One of the central pillars of ­securities regulation, the “know your client” rule, requires firms and their representatives to use reasonable diligence in opening and maintaining accounts.

Knowing a client from a compliance perspective continues to be essential, of course, but in today’s hyper-competitive environment, deep knowledge of what constitutes client satisfaction with an advisor’s services has become equally important.

Financial advisors certainly know that clients are satisfied by responsiveness and performance. But those are essentially first-tier criteria.

Advisors can miss specific and perhaps deeper drivers of satisfaction by not probing to discover what clients actually want — a very rational response to the concern is that the advisor may not be able to satisfy a need once it is revealed. There’s a related belief that it’s best not to disturb a seemingly satisfactory relationship.

In either case, an advisor could be missing an important signal that would increase client satisfaction and strengthen the client bond.

Mentioned in a previous article was a recent study by the consulting firm of Oliver Wyman. After surveying clients of financial advisors, that study found that 77% of those surveyed would appreciate receiving advice about property and casualty (P&C) insurance from their advisor or an expert the advisor suggested.

In addition, almost half those clients surveyed said they would be more satisfied with their adviser if P&C advice were part of the mix the advisor ­provided; even more telling is the fact that more than a quarter of study participants said they would increase the amount of money they invest with that advisor if he or she made such advice available.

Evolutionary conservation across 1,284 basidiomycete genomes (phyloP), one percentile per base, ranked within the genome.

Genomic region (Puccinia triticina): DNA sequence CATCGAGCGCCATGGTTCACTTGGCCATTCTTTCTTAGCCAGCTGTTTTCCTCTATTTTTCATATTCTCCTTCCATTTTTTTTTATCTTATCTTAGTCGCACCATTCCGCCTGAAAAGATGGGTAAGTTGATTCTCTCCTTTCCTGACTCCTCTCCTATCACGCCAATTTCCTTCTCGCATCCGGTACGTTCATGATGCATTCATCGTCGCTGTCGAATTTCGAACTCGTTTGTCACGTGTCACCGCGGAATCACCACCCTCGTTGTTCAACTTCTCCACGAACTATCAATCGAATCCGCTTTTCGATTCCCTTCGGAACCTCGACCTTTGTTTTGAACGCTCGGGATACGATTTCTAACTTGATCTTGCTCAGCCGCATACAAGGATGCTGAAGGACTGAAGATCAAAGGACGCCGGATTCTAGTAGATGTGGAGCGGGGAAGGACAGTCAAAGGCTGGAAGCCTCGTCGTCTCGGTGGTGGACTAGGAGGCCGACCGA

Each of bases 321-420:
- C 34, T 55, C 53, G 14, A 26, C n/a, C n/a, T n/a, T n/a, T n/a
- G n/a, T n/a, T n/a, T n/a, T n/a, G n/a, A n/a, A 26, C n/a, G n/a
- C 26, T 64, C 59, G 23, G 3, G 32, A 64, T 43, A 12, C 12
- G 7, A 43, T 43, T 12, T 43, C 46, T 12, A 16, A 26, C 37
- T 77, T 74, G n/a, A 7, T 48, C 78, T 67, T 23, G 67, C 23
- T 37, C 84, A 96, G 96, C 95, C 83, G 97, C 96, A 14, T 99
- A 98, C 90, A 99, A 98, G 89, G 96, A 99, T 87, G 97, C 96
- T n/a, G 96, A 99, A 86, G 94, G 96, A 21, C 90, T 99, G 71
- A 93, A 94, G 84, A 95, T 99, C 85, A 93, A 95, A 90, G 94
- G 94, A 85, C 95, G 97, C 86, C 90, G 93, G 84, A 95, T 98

Significantly, 41% would also stay with the advisor longer, and half said they would be more likely to recommend their advisor if P&C analysis were part of the mix.

That level of sentiment about an area that infrequently comes up in advisor-client discussions may come as a surprise, yet P&C coverage is one area an advisor can readily address, even if they are not experts themselves, by developing relationships with professionals in the field. And, developing such relationships could be rewarding.

Clients, especially those who are financially successful, perhaps instinctively realize that without proper coverage they are at risk. That risk extends to financial advisors, who may not be aware of the extent to which the portfolios they have carefully crafted could be decimated if the costs of an accident or home repair exceeded the coverage of a client’s insurance policy.

In far too many cases, advisory ­clients have had to empty their investment accounts to bridge the gap between the reimbursement they receive from their insurance company and the total expense of repairing the damage, paying legal bills or satisfying a settlement from a personal injury claim. I’ve made this point before, but the concept of asset protection is so important, it bears repeating.

Even if the worst didn’t happen, financial advisors can demonstrably show their value by developing relationships with insurance experts who can help their affluent clients get more comprehensive P&C coverage and save money at the same time. Many clients are unaware of the potential discounts and savings that are available when using an insurance expert to find the best coverage in the most advantageous combinations.

Because only 28% of advisors provide P&C insurance advice either directly or through an outside expert, it seems clear that advisors who ask clients about their coverage, and then can provide a source of analysis and counsel, can enjoy a competitive advantage over their peers. In fact, 37% of successful individuals responding to the Oliver Wyman survey said they would consider switching to an advisor who provided such a service.

It seems like the time is right for advisors to address their clients’ P&C needs. If you have any questions about this topic, please email me at AskFran@Chubb.com.

Fran O’Brien is Division President, North America Personal Risk Services, Chubb.